I also would want to eliminate the prevailing cultural barriers between the Chinese and American people in our place. In this way, I can help the children gain more self-confidence and self-esteem and the neighborhood will be a happier and better place to live in. I also look forward to seeing the change in the varying multicultural perspectives. I want to help people understand others who are different from them, and I would like to advise them not to resort to prejudice just because of their differences. I also want to aid in controlling discrimination and racism in our society.

I want to get in touch with the people and know what are their internal beliefs, biases, or prejudices which lead to some corrupted attitude toward people of a different race. Furthermore, I also aim to consider the ethical principles which will guide my future actions (Degrees. info, 2008). To ensure that I have the valid and reasonable judgment and ethical reasoning, I would like to engage in more education and training. I will attend seminars discussing present ethical and psychological issues, and I will contribute to information dissemination by teaching others and sharing my ideas to other practitioners.

I may apply for national certification by the National Board for Certified Counselors, Inc. in order to have a credential and legibility to practice my profession. Also, I plan to assist students, especially college students in choosing the careers that are most suitable for their skills and interests. In this way, I believe, I can help make a difference in the society and contribute to the advancement of knowledge and the standards of living. I hope to contribute the best way I can for creating a utopian or ideal society.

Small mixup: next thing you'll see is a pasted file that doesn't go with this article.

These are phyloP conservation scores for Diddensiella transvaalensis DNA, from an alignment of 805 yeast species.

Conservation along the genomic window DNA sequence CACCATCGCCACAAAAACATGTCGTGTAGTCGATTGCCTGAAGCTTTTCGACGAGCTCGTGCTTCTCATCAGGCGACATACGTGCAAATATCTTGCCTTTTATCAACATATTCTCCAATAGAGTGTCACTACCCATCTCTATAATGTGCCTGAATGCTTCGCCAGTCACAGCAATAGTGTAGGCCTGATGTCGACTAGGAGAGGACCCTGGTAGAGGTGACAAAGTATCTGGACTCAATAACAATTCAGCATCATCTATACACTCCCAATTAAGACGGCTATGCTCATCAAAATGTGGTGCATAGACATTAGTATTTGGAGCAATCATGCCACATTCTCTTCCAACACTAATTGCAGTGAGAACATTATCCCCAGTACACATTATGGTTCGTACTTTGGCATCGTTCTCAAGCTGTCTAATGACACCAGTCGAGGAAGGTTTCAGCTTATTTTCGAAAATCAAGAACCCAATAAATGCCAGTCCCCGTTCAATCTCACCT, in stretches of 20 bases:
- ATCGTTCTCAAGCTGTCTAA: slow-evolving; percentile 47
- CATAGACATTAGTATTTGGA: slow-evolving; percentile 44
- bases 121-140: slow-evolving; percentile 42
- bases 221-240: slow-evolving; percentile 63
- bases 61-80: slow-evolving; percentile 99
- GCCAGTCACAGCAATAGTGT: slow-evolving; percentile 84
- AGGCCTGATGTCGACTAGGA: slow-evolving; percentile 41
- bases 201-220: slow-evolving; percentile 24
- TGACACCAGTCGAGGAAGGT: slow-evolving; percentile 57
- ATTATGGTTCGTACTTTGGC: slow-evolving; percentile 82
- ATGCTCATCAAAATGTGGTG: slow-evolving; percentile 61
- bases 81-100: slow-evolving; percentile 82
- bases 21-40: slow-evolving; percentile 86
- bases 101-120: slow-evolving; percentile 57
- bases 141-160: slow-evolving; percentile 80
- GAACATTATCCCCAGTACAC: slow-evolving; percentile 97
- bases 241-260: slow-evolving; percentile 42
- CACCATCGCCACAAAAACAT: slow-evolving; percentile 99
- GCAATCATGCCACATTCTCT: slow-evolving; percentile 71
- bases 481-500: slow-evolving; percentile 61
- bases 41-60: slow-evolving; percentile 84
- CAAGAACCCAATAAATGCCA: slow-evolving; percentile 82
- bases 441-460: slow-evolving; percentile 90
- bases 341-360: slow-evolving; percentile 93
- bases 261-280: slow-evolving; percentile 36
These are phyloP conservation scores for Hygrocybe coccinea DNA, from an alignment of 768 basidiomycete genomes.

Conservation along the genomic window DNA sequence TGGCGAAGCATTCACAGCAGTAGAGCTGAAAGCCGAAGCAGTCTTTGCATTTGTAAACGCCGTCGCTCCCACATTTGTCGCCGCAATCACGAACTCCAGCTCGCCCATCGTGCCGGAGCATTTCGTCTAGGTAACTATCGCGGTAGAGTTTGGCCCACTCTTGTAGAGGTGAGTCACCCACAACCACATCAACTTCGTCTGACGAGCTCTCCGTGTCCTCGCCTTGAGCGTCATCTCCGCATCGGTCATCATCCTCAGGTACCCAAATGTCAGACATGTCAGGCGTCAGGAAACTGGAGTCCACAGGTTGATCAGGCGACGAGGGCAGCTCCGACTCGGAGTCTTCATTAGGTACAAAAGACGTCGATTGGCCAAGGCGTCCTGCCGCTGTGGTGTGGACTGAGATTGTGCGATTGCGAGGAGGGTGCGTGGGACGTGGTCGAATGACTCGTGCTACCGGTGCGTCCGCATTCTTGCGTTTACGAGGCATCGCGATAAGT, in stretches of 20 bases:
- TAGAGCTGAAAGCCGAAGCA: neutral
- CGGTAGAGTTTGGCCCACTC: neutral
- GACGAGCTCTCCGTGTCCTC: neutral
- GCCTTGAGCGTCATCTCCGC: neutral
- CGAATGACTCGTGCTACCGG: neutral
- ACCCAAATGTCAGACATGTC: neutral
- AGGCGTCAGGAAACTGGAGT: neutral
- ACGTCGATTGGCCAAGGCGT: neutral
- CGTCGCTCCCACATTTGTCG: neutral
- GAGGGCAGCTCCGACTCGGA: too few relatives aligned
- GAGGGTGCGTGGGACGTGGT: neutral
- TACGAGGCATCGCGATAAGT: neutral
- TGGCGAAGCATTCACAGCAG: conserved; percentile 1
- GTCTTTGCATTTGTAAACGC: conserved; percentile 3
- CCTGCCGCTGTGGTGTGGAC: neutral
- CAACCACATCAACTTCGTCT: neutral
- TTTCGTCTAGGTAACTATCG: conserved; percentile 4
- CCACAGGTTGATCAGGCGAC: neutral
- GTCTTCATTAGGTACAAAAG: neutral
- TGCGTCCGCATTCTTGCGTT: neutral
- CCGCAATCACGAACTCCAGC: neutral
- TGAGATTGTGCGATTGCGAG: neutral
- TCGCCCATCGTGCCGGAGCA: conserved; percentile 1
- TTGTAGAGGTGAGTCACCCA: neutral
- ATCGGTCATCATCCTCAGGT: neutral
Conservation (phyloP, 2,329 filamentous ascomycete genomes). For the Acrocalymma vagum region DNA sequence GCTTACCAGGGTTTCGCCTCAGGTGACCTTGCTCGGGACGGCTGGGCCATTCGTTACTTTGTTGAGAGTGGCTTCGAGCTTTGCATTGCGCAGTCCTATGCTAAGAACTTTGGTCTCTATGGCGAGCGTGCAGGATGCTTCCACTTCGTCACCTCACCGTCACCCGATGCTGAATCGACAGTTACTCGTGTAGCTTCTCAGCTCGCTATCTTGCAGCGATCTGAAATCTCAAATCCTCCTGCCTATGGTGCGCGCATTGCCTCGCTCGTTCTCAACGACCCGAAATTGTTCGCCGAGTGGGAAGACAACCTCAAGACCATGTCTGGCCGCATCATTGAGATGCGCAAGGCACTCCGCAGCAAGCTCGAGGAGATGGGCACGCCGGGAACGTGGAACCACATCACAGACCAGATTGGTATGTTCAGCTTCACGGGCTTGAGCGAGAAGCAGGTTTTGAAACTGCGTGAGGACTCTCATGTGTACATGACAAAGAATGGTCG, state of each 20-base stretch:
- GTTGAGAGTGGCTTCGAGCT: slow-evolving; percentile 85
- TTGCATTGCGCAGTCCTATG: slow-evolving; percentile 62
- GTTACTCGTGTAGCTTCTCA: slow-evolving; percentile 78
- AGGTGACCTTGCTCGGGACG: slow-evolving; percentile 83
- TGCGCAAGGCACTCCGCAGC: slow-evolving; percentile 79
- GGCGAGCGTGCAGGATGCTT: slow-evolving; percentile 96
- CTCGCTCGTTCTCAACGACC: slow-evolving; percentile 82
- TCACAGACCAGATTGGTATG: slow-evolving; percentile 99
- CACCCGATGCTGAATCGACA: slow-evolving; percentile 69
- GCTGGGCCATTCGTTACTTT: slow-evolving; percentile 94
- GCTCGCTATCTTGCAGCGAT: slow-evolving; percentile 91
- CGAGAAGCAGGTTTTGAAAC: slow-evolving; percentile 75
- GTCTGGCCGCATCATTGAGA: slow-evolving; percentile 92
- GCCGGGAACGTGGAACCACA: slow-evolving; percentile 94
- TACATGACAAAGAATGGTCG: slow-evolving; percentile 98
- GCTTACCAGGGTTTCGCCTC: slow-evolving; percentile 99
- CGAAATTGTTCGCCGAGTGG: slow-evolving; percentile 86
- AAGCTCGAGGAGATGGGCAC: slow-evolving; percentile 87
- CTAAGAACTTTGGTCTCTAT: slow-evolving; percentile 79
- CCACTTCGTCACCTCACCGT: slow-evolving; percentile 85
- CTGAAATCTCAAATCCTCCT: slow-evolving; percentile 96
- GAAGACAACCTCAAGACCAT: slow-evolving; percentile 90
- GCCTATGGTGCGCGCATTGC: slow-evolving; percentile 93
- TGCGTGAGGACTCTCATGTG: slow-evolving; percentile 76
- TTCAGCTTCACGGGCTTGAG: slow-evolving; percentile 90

With God’s help and inspiration, I can make all this things possible for a good cause. I would like to live a life of meaning which is congruent with a life of happiness (Degrees. info, 2008). In addition, if I will be given a chance, I will make a book about psychology and share my experience, therapeutic practices, and personal values that contributed to who am I today. The aim of that book would be to influence the readers to derive happiness out of living. I would share that life is loving and giving. People live to love and to learn.

People live not for themselves but for others. I believe that God is love and is the center of all our relationships. The dynamics and everyday activities should be for the purpose of serving and loving God. Therefore, love everything you do which is in God’s will. Currently, I love psychology and everything that I am learning about it. I do not plan to keep all the skills and knowledge for myself and serve my own purpose, but I plan to put everything into application and share it with others so that I will make use of all my God-given talents.

References American Psychological Association. (2003, June 1). Ethical Principles of Psychologists and Code of Conduct. Retrieved September 11, 2008, from http://www. apa. org/ethics/code2002. html#8_07 Corey, M. (2001). Theory and Practice of Counseling and Psychotherapy. Australia: Brooks/Cole Thomson Learning. Degrees. info. (2008). Becoming a counseling psychologist. Health Care Degree Program and Career Information. Retrieved September 11, 2008, from http://www. degrees. info/online/health-care/counseling-psychologist. html Kitchener, K.

(2000). Foundations of Ethical Practice, Research, and Teaching in Psychology. New Jersey: Lawrence Erlbaum Associates Publishers. Laskyl, G. B. , Riva, M. T. , (2008). Confidentiality and privileged communication in group psychotherapy. International Journal of Group Psychotherapy, 56 (4), 455-476. Myers, A. (1993). Experimental Psychology. California: Brooks/Cole Publishing Co. Pius XII, P. (1958, April 10). Applied psychology. Papal Encyclicals Online. Retrieved September 11, 2008, from http://www. papalencyclicals. net/Pius12/P12APPSY. HTM

Sample Essay of